Preoperative Concentrated Urine Increases the Incidence of Plasma Creatinine Elevation After Major Surgery.

Engel, Dominique; Löffel, Lukas M.; Wüthrich, Patrick Y.; Hahn, Robert G (2021). Preoperative Concentrated Urine Increases the Incidence of Plasma Creatinine Elevation After Major Surgery. Frontiers in medicine, 8, p. 699969. Frontiers 10.3389/fmed.2021.699969

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Background: Postoperative elevation of plasma creatinine is a frequent complication to major surgery. A rise by 50% fulfills the criterion for Acute Kidney Injury. We studied the relationship between concentrated urine before surgery, which is usually a sign of chronically low intake of water, and the perioperative change in plasma creatinine. Methods: The creatinine concentration was measured in plasma and urine just before and at 6 h, 1 day, and 2 days after major abdominal surgery in a consecutive series of 181 patients. Receiver operating curve analysis was used to find the optimal cut-off to separate concentrated from diluted urine. Results: Urine creatinine of 11.3 mmol/L before the surgery started was exceeded in one third of the patients and associated with greater increase in plasma creatinine at 6 h (median 21 vs. 10%) and at 1 day postoperatively (21 vs. 7%; P < 0.0001). Elevation of plasma creatinine of >25% occurred in 41% and 19% in those with high and low urine creatinine, respectively (P < 0.001) and an increase by >50% in 16% and 10% (P = 0.27). Patients with high urine creatinine before surgery failed to further concentrate their urine during the perioperative period, which is normally associated with intensified renal fluid conservation. Conclusion: High urinary concentration of creatinine before surgery should be considered as a risk factor for postoperative elevation of plasma creatinine. The mechanism is probably that the renal threshold is then more easily reached.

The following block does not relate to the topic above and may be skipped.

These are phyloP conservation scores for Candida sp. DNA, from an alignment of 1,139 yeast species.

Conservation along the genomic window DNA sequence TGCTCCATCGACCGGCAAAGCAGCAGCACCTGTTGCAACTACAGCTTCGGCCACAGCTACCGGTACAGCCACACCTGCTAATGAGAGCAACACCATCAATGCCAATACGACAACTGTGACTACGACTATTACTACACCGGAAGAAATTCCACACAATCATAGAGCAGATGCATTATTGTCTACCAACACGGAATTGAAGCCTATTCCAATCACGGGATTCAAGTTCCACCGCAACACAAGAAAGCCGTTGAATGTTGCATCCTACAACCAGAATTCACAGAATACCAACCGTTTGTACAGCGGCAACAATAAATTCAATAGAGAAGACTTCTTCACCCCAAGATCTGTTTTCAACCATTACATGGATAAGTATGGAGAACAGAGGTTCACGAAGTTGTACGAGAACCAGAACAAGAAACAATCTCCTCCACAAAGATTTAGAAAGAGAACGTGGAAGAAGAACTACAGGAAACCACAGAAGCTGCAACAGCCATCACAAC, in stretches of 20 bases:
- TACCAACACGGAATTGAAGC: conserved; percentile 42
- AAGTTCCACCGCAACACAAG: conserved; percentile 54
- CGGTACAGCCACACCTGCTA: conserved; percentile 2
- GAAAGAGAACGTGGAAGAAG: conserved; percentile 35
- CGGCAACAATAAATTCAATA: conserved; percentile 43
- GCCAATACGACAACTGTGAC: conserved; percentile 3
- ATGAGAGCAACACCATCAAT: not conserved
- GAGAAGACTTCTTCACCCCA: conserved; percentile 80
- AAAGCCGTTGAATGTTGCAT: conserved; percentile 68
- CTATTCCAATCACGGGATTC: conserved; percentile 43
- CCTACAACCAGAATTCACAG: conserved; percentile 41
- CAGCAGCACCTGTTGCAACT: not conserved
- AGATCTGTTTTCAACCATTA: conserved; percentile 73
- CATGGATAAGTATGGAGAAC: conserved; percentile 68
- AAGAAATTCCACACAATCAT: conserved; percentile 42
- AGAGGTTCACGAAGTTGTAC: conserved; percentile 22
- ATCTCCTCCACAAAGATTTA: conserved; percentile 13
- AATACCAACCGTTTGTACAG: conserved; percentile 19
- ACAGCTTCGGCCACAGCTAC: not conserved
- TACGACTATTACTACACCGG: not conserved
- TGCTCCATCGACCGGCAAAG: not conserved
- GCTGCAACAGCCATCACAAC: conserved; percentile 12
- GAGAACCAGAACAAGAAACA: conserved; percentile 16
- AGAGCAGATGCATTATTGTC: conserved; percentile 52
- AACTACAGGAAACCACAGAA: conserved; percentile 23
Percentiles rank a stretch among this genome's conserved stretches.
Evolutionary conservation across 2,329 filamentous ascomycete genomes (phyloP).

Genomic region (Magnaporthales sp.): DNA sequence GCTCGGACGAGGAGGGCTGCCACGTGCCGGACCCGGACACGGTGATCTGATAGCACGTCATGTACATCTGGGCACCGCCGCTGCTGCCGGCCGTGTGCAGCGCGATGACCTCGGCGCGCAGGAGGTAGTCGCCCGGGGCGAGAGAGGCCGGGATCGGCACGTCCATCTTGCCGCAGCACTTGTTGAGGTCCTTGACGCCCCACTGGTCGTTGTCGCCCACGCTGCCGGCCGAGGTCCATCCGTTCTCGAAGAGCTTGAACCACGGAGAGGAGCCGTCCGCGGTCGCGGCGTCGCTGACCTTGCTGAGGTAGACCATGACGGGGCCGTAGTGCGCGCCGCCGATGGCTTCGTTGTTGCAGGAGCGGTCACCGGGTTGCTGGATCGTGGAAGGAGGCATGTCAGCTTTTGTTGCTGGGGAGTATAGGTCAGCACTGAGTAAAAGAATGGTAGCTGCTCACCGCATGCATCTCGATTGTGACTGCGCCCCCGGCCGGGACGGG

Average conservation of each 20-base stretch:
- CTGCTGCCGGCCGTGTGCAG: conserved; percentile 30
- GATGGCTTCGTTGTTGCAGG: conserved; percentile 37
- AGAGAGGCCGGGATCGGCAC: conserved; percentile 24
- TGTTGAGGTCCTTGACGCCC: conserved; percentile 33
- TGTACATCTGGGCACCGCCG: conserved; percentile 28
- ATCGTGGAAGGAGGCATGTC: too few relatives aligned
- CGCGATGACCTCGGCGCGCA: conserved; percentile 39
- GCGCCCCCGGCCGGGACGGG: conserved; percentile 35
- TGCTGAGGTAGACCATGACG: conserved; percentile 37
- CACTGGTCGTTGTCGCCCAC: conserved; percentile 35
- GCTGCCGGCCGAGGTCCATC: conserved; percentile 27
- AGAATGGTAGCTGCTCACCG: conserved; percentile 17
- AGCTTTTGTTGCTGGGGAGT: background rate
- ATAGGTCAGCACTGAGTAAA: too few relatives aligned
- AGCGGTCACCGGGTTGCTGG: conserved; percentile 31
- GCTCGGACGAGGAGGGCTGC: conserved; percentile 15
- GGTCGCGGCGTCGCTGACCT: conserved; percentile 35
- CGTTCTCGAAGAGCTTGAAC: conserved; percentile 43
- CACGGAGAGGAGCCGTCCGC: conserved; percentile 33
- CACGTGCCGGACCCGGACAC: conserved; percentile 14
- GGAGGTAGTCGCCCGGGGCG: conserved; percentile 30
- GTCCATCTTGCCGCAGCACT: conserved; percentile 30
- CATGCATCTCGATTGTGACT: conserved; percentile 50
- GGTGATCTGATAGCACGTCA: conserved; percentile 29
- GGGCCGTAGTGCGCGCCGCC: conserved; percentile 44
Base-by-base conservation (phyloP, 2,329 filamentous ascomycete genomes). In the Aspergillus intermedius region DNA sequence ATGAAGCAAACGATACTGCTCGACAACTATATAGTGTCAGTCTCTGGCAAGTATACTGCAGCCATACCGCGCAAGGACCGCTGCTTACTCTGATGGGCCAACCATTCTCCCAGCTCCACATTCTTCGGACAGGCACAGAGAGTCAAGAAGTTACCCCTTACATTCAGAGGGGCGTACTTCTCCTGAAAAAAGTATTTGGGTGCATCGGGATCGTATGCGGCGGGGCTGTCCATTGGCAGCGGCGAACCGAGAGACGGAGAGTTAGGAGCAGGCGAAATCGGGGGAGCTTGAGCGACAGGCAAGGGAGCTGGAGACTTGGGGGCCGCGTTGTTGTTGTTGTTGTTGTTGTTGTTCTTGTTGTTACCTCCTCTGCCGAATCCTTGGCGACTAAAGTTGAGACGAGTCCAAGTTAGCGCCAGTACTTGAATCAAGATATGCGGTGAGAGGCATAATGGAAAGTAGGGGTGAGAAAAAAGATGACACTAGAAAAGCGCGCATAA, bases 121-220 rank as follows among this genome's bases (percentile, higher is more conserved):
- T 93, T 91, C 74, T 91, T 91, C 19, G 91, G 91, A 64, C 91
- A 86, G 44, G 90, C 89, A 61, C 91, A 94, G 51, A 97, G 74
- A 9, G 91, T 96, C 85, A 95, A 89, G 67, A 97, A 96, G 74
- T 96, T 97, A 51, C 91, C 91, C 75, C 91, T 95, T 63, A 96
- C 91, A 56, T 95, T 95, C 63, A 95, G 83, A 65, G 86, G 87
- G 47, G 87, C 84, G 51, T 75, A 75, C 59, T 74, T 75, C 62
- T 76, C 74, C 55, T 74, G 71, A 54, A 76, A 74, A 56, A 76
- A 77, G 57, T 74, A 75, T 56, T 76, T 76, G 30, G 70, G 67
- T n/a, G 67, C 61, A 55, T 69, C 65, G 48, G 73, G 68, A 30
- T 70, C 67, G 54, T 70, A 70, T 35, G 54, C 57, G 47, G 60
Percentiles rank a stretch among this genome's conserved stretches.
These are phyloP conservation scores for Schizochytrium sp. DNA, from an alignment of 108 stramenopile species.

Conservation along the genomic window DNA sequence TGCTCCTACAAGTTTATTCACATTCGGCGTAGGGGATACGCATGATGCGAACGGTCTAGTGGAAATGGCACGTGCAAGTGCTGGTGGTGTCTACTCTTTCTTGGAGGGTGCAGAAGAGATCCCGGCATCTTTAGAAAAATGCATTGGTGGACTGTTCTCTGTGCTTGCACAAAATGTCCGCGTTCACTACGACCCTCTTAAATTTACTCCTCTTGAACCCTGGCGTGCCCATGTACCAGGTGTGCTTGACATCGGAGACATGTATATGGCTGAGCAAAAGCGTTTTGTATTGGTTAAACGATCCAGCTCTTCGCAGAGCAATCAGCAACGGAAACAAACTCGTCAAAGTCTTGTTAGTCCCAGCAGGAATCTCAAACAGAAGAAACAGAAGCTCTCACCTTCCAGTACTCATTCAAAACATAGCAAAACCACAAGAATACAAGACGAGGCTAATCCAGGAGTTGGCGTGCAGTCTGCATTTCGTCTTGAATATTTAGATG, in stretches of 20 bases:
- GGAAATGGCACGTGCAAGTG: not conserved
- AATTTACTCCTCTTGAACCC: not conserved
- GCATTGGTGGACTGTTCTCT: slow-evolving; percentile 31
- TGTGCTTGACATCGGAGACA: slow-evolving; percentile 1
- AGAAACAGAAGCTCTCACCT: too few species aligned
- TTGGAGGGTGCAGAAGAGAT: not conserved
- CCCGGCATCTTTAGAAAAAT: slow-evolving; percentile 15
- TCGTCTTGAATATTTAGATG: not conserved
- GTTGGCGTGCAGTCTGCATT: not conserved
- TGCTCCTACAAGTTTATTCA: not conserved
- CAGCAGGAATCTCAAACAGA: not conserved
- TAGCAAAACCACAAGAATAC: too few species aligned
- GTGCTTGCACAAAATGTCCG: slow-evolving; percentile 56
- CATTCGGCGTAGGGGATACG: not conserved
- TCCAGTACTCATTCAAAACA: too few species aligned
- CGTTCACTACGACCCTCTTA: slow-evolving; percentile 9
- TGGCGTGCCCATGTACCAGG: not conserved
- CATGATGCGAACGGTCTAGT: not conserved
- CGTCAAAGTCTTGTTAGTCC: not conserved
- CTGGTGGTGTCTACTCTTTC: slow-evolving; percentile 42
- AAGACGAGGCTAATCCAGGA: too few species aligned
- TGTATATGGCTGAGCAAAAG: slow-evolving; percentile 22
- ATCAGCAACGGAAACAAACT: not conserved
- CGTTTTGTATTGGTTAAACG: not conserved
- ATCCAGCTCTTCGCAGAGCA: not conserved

Item Type:

Journal Article (Original Article)


04 Faculty of Medicine > Department of Intensive Care, Emergency Medicine and Anaesthesiology (DINA) > Clinic and Policlinic for Anaesthesiology and Pain Therapy

UniBE Contributor:

Engel, Dominique, Löffel, Lukas, Wüthrich, Patrick Yves


600 Technology > 610 Medicine & health








Andrea Stettler

Date Deposited:

16 Sep 2021 10:18

Last Modified:

05 Dec 2022 15:53

Publisher DOI:


PubMed ID:


Uncontrolled Keywords:

acute kidney injury physiology creatinine plasma urine dehydration urine fluid retention general surgery osmolality urine




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